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They Call Her the Arts Lady

Judy Jolliffe

Judy Jolliffe has had a hand in just about every type of arts organization in greater Kalamazoo. Name it and chances are good Jolliffe has served as executive director, interim director, committee or board member in organizations such as the Arts Council of Greater Kalamazoo, Kalamazoo Symphony Orchestra, Fontana, Education for the Arts, Plaza Arts Circle, Epic Center, and, yes, the Irving S. Gilmore Keyboard Festival, where Jolliffe was interim director in the late 1990s and has since served as president of the Board of Trustees and as a concert sponsor.

“I have no talent in any of the arts!” Jolliffe laughs. “That’s why I’m interested in all the arts.”

That’s a trait of Jolliffe’s—interests that branch out in all directions and all pursued with great enthusiasm. She enjoys telling the story of her first try at music.

“My father had perfect pitch, and he loved to sing,” Jolliffe says. “So when I brought home a violin, well, my father made me take it back the very next day. I was that bad.”

When Jolliffe took dance classes as a girl, she noted her father in the audience at recital.

“He kept sinking down lower in his seat,” she says. “And when I played the wicked witch in the Civic Junior Theatre, I was told that next time I would do better working back stage.”

As a college student attending Michigan State University, Jolliffe changed her major—six times. In her second year, her parents suggested she might want to take a break from her studies.

Jolliffe moved to New York City, seeking the talent, the focus, she seemed unable to nail down at home. She stayed until, she says, she “got tired of being poor.” Moving back to Kalamazoo, Jolliffe landed a position at IBM, where she worked for thirty years and where she met her husband. She served on the United Way committee while working at IBM.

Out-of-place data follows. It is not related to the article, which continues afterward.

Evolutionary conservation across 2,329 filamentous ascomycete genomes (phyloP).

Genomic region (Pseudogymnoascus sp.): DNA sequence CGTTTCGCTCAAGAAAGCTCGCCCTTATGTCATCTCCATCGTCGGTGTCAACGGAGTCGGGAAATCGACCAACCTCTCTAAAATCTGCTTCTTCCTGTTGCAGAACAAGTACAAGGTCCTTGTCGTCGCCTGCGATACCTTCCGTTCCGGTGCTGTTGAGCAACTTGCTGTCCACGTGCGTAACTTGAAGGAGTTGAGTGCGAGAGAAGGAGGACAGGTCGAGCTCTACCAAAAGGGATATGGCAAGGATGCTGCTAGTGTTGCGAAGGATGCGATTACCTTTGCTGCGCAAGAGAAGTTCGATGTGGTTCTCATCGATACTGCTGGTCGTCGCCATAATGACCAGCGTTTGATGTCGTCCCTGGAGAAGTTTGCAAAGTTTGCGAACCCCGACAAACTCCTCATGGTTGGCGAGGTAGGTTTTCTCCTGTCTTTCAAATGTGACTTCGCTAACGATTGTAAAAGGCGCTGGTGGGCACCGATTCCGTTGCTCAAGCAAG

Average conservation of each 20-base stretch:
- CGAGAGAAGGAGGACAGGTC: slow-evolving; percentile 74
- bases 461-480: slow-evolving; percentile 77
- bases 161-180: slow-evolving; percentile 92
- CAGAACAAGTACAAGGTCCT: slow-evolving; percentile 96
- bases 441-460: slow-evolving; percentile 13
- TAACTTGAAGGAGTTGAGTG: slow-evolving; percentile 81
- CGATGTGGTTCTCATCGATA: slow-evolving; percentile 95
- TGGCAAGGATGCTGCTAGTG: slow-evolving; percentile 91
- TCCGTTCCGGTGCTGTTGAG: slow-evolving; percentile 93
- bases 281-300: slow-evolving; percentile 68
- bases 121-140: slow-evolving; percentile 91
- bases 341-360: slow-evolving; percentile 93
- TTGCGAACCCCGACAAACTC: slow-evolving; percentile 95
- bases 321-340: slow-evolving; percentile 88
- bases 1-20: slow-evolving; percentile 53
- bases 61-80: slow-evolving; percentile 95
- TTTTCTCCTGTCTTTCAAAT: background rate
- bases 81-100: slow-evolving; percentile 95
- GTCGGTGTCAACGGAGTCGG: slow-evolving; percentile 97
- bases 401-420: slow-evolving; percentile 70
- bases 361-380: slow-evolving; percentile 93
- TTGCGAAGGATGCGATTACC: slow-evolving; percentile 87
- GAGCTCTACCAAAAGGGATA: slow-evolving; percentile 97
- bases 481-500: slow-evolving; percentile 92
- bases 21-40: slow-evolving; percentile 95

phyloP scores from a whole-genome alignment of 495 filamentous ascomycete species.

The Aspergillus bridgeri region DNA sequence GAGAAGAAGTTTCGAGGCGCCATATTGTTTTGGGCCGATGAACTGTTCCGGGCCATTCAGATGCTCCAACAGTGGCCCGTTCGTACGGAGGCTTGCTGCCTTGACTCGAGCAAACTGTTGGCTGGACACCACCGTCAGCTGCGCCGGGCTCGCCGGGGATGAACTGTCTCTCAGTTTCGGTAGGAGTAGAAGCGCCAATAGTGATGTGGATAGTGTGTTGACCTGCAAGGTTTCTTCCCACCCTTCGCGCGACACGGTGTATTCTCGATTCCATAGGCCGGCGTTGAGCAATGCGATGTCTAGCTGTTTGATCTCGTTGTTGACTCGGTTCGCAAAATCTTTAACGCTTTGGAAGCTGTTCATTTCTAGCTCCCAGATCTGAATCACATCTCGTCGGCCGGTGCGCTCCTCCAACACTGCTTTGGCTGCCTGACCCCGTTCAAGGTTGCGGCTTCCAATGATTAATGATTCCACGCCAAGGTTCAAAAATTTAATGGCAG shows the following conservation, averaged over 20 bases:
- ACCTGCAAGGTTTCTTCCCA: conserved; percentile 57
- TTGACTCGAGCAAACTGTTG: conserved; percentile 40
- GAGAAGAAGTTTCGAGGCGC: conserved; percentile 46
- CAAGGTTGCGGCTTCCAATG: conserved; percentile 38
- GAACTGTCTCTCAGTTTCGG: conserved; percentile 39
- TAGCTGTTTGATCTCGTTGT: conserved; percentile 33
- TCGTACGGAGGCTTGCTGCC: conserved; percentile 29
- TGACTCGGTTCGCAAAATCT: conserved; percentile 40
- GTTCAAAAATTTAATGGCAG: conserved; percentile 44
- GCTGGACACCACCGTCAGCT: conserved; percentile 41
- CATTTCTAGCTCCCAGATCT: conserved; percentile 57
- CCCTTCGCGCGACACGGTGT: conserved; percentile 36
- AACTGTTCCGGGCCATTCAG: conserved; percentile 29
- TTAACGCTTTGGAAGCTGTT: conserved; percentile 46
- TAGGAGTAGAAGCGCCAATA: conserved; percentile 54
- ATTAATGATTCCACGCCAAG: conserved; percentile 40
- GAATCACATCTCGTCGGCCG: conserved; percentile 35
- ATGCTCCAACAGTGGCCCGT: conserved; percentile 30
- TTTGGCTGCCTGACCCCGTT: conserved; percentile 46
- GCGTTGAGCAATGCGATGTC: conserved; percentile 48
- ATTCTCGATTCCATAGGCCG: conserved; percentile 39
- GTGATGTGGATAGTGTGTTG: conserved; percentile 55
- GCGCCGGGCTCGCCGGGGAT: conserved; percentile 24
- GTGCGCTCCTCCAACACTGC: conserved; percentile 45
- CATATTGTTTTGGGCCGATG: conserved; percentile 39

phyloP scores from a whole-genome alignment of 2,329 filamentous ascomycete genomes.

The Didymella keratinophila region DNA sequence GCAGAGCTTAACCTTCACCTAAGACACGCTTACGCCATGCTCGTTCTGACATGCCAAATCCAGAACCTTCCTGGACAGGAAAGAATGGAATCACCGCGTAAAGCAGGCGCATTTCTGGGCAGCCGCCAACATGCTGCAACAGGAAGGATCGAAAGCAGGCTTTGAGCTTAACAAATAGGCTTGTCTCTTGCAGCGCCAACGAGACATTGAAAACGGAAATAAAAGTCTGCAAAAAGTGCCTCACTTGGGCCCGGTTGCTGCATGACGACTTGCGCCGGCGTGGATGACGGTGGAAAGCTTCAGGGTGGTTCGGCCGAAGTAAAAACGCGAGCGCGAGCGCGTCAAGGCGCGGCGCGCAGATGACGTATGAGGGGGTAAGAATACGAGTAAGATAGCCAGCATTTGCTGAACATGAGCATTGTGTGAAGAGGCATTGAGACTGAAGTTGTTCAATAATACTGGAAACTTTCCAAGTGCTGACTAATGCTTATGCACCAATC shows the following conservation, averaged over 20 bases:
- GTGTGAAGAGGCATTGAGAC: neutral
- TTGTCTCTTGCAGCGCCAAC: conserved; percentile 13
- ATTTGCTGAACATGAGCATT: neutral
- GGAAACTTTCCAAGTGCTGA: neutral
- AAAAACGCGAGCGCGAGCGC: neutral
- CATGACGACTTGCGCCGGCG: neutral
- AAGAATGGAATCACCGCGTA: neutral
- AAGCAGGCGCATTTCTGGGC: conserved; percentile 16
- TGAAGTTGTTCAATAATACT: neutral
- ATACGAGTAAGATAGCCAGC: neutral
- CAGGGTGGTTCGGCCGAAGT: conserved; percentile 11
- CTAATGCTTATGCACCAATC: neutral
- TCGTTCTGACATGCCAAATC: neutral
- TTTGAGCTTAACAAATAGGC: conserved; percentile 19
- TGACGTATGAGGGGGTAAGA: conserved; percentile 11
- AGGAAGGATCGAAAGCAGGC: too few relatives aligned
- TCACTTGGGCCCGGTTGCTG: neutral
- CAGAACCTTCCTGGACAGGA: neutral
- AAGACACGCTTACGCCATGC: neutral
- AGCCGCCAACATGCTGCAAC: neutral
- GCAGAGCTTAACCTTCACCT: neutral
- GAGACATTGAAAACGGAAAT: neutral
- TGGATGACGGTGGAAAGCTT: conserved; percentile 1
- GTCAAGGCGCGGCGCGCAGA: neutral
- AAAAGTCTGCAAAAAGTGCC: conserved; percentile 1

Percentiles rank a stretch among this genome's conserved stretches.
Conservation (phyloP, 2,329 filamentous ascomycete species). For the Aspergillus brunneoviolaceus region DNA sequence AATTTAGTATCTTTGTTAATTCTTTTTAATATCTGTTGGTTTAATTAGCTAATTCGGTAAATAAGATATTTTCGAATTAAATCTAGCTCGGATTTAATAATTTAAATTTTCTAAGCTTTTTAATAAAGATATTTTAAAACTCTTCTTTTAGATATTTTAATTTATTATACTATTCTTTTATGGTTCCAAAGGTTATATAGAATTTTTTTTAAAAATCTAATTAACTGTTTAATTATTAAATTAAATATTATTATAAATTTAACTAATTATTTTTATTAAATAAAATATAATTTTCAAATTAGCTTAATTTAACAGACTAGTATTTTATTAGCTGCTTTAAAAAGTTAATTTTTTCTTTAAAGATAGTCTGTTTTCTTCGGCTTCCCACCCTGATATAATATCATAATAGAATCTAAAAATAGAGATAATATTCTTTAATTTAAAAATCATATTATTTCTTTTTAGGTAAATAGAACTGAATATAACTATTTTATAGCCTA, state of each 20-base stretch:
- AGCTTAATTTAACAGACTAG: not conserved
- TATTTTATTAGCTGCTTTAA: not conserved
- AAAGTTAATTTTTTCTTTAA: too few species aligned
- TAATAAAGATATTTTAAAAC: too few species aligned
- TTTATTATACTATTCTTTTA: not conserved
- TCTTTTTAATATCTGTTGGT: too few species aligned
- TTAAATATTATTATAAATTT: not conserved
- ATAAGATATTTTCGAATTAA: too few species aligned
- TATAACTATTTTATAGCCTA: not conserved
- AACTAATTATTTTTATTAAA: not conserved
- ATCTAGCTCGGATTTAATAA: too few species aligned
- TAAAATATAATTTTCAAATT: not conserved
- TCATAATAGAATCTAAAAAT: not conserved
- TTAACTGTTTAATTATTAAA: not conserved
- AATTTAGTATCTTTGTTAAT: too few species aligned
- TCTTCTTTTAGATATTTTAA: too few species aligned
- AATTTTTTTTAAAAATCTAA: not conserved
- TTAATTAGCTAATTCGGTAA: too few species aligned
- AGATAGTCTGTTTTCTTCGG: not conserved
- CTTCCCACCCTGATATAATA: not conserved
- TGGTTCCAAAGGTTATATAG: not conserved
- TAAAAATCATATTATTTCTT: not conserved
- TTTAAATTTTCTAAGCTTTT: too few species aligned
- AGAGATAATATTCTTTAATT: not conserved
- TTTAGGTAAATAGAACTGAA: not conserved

“That was the beginning of my philanthropic involvement in Kalamazoo,” Jolliffe says. “I thought, this is my hometown. I want to give something back.”

Jolliffe soon found herself serving on another committee. And another. She sat on various boards for various organizations, and the more involved she became, the more she wanted to be.

Jolliffe had found her calling.

The Kalamazoo community recognized her talent for leadership in the arts, and Jolliffe was invited to serve as interim director and then director of the Arts Council of Greater Kalamazoo.

Jolliffe’s involvement with the arts doesn’t stop there. She believes passionately in giving not only of her time but in the form of financial support. The Gilmore is a favorite recipient.

“The more I learn about The Gilmore, the more I appreciate the caliber of musicians they bring to Kalamazoo,” she says. “I may not have a deep knowledge of music, but I know what I like. I go to the performances and see how the audiences respond. It’s a great experience that makes all of our lives richer.”

To ensure that experience continues to be available for all, Jolliffe chose The Gilmore as a beneficiary of her life insurance policy. She also made The Gilmore a beneficiary for her Individual Retirement Account, which is a smart and revocable choice for all ages since retirement plans can be taxed multiple times upon inheritance.

“The ticket price for a performance is a very small percentage of what it costs to do what The Gilmore does,” Jolliffe says. “The Gilmore needs and deserves our sustained support. It’s money well spent. ”

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